Table 3. Effect of the plant extracts on blood lipids and hematocrit of broilers

Table-3 shows the effect of herbal extracts on cholesterol (mg/dl), triglycerides (mg/dl) and HDL (mg/dl) concentrations of plasma and hematocrit (%) in whole blood. Herbal extract additives at two different levels did not have a significant effect on the above-mentioned parameters (P>0.05). In addition to the dietary treatments, the effect of sex was also not meaningful on hematocrit and plasma lipid profile.

Sarica et al. (2005) found that garlic and thyme extracts have no significant effect on plasma cholesterol concentration. Also, Horton et al. (1991) stated that plasma cholesterol content at the end of 35 days in broiler chicks was not influenced by garlic powder. This was in accordance with some other investigations showing that garlic powder and oils did not decrease blood cholesterol (Berthold et al., 1998). In adverse, Bordia et al. (1975) at the end of 35 days found a 53% decrease in plasma cholesterol followed by the addition of 2 and 3 percent garlic powder to the diet.

There is little information available about the effect of garlic and thyme extracts on triglyceride, HDL and hematocrit concentrations. Using garlic powder at the levels of 1.5, 3 and 4% of ration in broiler chicks decreased the concentartion of triglycerides of plasma and liver (Bakalli et al., 1997). Demir et al. (2003) investigated the effect of some herb extracts such as garlic and thyme on broiler's hematology and reported no influence on plasma triglyceride.

Carcass composition is presented in Table-4. Dietary treatments did not induce any significant effect on the carcass composition parameters including carcass yield (%), breast (%), thigh (%), and abdominal fat pad (%). Sex of chickens did not have any significant effect on the carcass composition (data not shown).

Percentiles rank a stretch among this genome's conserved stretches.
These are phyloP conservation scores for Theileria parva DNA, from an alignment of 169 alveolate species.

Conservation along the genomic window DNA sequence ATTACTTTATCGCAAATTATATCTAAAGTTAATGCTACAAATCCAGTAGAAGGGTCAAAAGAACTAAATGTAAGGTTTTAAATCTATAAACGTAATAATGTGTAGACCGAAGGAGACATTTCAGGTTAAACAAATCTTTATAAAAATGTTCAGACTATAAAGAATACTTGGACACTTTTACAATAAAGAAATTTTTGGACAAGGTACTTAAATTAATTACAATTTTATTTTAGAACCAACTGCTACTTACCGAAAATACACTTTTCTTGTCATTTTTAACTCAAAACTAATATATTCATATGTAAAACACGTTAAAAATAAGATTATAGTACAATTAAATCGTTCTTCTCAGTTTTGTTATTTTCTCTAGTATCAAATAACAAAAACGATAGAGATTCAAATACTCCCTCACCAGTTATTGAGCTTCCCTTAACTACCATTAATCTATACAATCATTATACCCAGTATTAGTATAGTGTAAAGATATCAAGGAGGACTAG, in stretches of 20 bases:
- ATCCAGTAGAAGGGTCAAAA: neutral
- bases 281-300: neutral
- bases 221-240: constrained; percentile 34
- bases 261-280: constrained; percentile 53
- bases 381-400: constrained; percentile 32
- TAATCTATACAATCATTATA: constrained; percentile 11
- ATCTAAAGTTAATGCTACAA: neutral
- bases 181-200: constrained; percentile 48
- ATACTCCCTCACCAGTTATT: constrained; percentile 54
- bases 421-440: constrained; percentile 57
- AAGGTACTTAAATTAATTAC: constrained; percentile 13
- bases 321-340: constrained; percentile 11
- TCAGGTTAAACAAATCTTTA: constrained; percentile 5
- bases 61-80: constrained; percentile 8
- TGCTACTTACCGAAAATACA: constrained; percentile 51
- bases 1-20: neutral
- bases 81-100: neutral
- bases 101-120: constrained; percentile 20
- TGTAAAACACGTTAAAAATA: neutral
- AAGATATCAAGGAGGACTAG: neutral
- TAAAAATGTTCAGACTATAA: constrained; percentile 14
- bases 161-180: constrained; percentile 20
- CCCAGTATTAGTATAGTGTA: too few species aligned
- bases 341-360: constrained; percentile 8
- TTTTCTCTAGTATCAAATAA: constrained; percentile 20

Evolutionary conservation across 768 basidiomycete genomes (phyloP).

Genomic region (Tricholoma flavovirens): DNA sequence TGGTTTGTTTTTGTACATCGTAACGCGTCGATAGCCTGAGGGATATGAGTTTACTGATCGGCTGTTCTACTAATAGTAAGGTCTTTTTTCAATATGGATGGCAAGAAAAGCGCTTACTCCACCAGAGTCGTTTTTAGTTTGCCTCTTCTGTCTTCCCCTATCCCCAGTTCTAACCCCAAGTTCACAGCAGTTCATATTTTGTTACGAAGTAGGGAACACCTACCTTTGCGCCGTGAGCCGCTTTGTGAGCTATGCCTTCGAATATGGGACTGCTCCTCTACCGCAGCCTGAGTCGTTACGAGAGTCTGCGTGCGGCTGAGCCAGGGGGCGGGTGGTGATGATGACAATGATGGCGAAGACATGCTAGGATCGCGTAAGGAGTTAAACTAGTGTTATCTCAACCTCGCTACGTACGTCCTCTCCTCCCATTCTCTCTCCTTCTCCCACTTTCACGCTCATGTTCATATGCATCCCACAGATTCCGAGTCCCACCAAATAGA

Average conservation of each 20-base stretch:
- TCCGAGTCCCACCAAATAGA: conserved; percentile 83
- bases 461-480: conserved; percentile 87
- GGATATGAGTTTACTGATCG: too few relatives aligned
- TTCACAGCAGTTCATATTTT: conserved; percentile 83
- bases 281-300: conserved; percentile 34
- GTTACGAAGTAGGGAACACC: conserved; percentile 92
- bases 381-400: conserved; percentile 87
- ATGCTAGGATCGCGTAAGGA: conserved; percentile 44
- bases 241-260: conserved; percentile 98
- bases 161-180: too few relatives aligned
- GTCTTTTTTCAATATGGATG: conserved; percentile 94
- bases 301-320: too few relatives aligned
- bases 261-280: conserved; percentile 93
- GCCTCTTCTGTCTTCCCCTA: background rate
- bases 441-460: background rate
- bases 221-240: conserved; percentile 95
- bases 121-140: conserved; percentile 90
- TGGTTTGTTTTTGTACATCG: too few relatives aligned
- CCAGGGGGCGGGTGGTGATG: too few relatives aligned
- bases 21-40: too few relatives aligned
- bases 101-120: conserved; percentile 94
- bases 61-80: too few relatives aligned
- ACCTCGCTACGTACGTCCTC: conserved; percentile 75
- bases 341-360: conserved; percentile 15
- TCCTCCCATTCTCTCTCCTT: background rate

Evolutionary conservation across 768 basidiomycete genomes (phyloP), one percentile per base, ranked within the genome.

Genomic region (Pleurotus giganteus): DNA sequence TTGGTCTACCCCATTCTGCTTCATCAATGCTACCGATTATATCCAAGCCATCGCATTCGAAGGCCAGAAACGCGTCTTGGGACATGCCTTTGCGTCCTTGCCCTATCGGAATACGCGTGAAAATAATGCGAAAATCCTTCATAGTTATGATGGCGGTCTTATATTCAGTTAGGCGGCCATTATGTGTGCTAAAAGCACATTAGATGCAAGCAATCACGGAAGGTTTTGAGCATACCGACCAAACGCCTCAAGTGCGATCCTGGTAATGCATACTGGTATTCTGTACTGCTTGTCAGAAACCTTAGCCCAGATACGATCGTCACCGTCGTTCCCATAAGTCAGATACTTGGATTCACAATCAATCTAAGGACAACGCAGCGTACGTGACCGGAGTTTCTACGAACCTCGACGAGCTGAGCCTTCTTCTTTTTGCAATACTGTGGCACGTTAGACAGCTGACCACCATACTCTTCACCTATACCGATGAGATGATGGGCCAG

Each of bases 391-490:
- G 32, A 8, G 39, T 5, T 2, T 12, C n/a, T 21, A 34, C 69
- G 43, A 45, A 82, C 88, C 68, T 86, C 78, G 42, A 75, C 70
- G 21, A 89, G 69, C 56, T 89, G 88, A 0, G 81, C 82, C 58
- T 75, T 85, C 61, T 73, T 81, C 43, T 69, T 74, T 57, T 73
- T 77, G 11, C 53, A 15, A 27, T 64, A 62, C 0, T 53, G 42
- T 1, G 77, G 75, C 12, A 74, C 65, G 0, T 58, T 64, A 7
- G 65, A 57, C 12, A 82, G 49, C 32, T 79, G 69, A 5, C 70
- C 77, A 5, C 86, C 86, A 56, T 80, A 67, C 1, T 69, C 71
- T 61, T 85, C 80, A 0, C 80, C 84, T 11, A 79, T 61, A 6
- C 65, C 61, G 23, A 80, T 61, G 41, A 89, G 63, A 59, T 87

Sarica et al. (2005) found that the use of two herbs, extracts of thyme and garlic, had no significant effect on different components of carcass as well as heart, liver, gizzard and spleen weight of broiler chickens. Hernandez et al. (2004) reported that using combination of two herb extracts had no significant effect on carcass characteristics. The results of the present study are also in agreement with the results of Mandal et al. (2000) that showed essential oils had no significant effect on performance of carcass yield of broiler chickens. In contrast, Alçiçek et al. (2003) found that use of herb extract resulted in improvement of carcass but had no significant effect on abdominal fat percentage. Jamroz and Kamel (2002) showed that broiler chickens fed with herb extract had higher breast weight compared to CON group.

The results in this study showed that application of two herb extracts, garlic and thyme, had no significant effect on performance and percentage of carcass components (thigh, breast, abdominal fat, and carcass weight). Although, this experiment was performed in a disinfected condition that may have resulted in a decreased performance of these extracts. More effective influences of these extracts could probably be seen in chickens rearing in the non-hygienic situation. Therefore, more studies with different growth facility need to be performed to analyze the effect of herb extracts on the performance, carcass yield, and hematology of poultry.

Table 4. Effect of the plant extracts on carcass composition of broilers